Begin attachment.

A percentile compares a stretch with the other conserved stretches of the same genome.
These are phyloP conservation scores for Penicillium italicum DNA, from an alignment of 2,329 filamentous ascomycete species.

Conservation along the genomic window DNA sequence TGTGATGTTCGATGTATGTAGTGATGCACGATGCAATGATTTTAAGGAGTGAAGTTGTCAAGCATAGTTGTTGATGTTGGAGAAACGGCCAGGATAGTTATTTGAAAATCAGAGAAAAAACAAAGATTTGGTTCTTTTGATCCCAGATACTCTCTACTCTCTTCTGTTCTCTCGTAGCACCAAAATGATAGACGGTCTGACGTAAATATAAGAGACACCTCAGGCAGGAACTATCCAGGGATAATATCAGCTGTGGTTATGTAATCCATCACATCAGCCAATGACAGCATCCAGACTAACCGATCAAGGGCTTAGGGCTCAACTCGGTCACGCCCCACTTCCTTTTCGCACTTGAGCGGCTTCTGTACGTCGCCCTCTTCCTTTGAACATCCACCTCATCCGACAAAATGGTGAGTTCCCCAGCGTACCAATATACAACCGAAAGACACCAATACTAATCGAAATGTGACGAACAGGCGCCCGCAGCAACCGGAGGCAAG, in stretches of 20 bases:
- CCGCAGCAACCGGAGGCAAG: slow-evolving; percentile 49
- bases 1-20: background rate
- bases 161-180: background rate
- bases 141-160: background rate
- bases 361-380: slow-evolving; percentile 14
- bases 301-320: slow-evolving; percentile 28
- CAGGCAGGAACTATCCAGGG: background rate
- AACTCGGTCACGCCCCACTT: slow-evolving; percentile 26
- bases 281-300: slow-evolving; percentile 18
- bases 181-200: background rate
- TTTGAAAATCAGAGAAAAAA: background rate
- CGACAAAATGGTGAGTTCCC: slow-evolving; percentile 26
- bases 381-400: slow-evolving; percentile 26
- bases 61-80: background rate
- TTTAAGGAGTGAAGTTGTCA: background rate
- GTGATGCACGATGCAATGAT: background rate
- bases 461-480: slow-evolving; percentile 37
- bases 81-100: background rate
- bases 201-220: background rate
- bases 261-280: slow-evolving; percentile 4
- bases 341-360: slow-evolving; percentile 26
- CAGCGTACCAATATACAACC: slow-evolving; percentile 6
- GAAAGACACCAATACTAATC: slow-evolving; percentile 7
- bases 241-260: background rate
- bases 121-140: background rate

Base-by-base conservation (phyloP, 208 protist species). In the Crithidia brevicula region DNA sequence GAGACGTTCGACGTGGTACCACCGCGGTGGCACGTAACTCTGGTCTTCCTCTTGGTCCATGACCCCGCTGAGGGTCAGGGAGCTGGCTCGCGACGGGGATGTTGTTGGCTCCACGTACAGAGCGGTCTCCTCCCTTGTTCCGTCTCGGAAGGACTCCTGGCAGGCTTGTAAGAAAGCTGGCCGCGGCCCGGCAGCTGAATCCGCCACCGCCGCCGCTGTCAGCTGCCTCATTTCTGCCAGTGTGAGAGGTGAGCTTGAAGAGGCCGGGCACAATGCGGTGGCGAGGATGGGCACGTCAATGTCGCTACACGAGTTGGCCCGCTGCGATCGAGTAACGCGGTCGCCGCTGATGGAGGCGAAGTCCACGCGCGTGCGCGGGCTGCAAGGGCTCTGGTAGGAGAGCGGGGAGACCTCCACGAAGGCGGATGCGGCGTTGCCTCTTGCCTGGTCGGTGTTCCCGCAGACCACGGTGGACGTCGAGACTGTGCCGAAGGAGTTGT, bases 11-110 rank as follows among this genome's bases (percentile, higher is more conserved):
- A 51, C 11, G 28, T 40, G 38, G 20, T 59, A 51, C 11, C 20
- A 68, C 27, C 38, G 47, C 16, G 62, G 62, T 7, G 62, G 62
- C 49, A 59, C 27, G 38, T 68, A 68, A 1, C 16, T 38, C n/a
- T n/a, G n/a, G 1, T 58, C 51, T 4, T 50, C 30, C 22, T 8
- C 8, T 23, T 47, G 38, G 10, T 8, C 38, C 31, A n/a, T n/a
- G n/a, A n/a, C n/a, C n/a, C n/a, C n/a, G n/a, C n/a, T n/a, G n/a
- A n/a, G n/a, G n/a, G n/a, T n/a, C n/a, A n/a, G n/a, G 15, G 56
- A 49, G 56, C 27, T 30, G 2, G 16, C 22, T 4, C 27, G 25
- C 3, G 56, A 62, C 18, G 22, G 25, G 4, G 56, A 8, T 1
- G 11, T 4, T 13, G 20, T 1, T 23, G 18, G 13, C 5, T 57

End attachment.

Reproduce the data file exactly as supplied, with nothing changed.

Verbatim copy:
A percentile compares a stretch with the other conserved stretches of the same genome.
These are phyloP conservation scores for Penicillium italicum DNA, from an alignment of 2,329 filamentous ascomycete species.

Conservation along the genomic window DNA sequence TGTGATGTTCGATGTATGTAGTGATGCACGATGCAATGATTTTAAGGAGTGAAGTTGTCAAGCATAGTTGTTGATGTTGGAGAAACGGCCAGGATAGTTATTTGAAAATCAGAGAAAAAACAAAGATTTGGTTCTTTTGATCCCAGATACTCTCTACTCTCTTCTGTTCTCTCGTAGCACCAAAATGATAGACGGTCTGACGTAAATATAAGAGACACCTCAGGCAGGAACTATCCAGGGATAATATCAGCTGTGGTTATGTAATCCATCACATCAGCCAATGACAGCATCCAGACTAACCGATCAAGGGCTTAGGGCTCAACTCGGTCACGCCCCACTTCCTTTTCGCACTTGAGCGGCTTCTGTACGTCGCCCTCTTCCTTTGAACATCCACCTCATCCGACAAAATGGTGAGTTCCCCAGCGTACCAATATACAACCGAAAGACACCAATACTAATCGAAATGTGACGAACAGGCGCCCGCAGCAACCGGAGGCAAG, in stretches of 20 bases:
- CCGCAGCAACCGGAGGCAAG: slow-evolving; percentile 49
- bases 1-20: background rate
- bases 161-180: background rate
- bases 141-160: background rate
- bases 361-380: slow-evolving; percentile 14
- bases 301-320: slow-evolving; percentile 28
- CAGGCAGGAACTATCCAGGG: background rate
- AACTCGGTCACGCCCCACTT: slow-evolving; percentile 26
- bases 281-300: slow-evolving; percentile 18
- bases 181-200: background rate
- TTTGAAAATCAGAGAAAAAA: background rate
- CGACAAAATGGTGAGTTCCC: slow-evolving; percentile 26
- bases 381-400: slow-evolving; percentile 26
- bases 61-80: background rate
- TTTAAGGAGTGAAGTTGTCA: background rate
- GTGATGCACGATGCAATGAT: background rate
- bases 461-480: slow-evolving; percentile 37
- bases 81-100: background rate
- bases 201-220: background rate
- bases 261-280: slow-evolving; percentile 4
- bases 341-360: slow-evolving; percentile 26
- CAGCGTACCAATATACAACC: slow-evolving; percentile 6
- GAAAGACACCAATACTAATC: slow-evolving; percentile 7
- bases 241-260: background rate
- bases 121-140: background rate

Base-by-base conservation (phyloP, 208 protist species). In the Crithidia brevicula region DNA sequence GAGACGTTCGACGTGGTACCACCGCGGTGGCACGTAACTCTGGTCTTCCTCTTGGTCCATGACCCCGCTGAGGGTCAGGGAGCTGGCTCGCGACGGGGATGTTGTTGGCTCCACGTACAGAGCGGTCTCCTCCCTTGTTCCGTCTCGGAAGGACTCCTGGCAGGCTTGTAAGAAAGCTGGCCGCGGCCCGGCAGCTGAATCCGCCACCGCCGCCGCTGTCAGCTGCCTCATTTCTGCCAGTGTGAGAGGTGAGCTTGAAGAGGCCGGGCACAATGCGGTGGCGAGGATGGGCACGTCAATGTCGCTACACGAGTTGGCCCGCTGCGATCGAGTAACGCGGTCGCCGCTGATGGAGGCGAAGTCCACGCGCGTGCGCGGGCTGCAAGGGCTCTGGTAGGAGAGCGGGGAGACCTCCACGAAGGCGGATGCGGCGTTGCCTCTTGCCTGGTCGGTGTTCCCGCAGACCACGGTGGACGTCGAGACTGTGCCGAAGGAGTTGT, bases 11-110 rank as follows among this genome's bases (percentile, higher is more conserved):
- A 51, C 11, G 28, T 40, G 38, G 20, T 59, A 51, C 11, C 20
- A 68, C 27, C 38, G 47, C 16, G 62, G 62, T 7, G 62, G 62
- C 49, A 59, C 27, G 38, T 68, A 68, A 1, C 16, T 38, C n/a
- T n/a, G n/a, G 1, T 58, C 51, T 4, T 50, C 30, C 22, T 8
- C 8, T 23, T 47, G 38, G 10, T 8, C 38, C 31, A n/a, T n/a
- G n/a, A n/a, C n/a, C n/a, C n/a, C n/a, G n/a, C n/a, T n/a, G n/a
- A n/a, G n/a, G n/a, G n/a, T n/a, C n/a, A n/a, G n/a, G 15, G 56
- A 49, G 56, C 27, T 30, G 2, G 16, C 22, T 4, C 27, G 25
- C 3, G 56, A 62, C 18, G 22, G 25, G 4, G 56, A 8, T 1
- G 11, T 4, T 13, G 20, T 1, T 23, G 18, G 13, C 5, T 57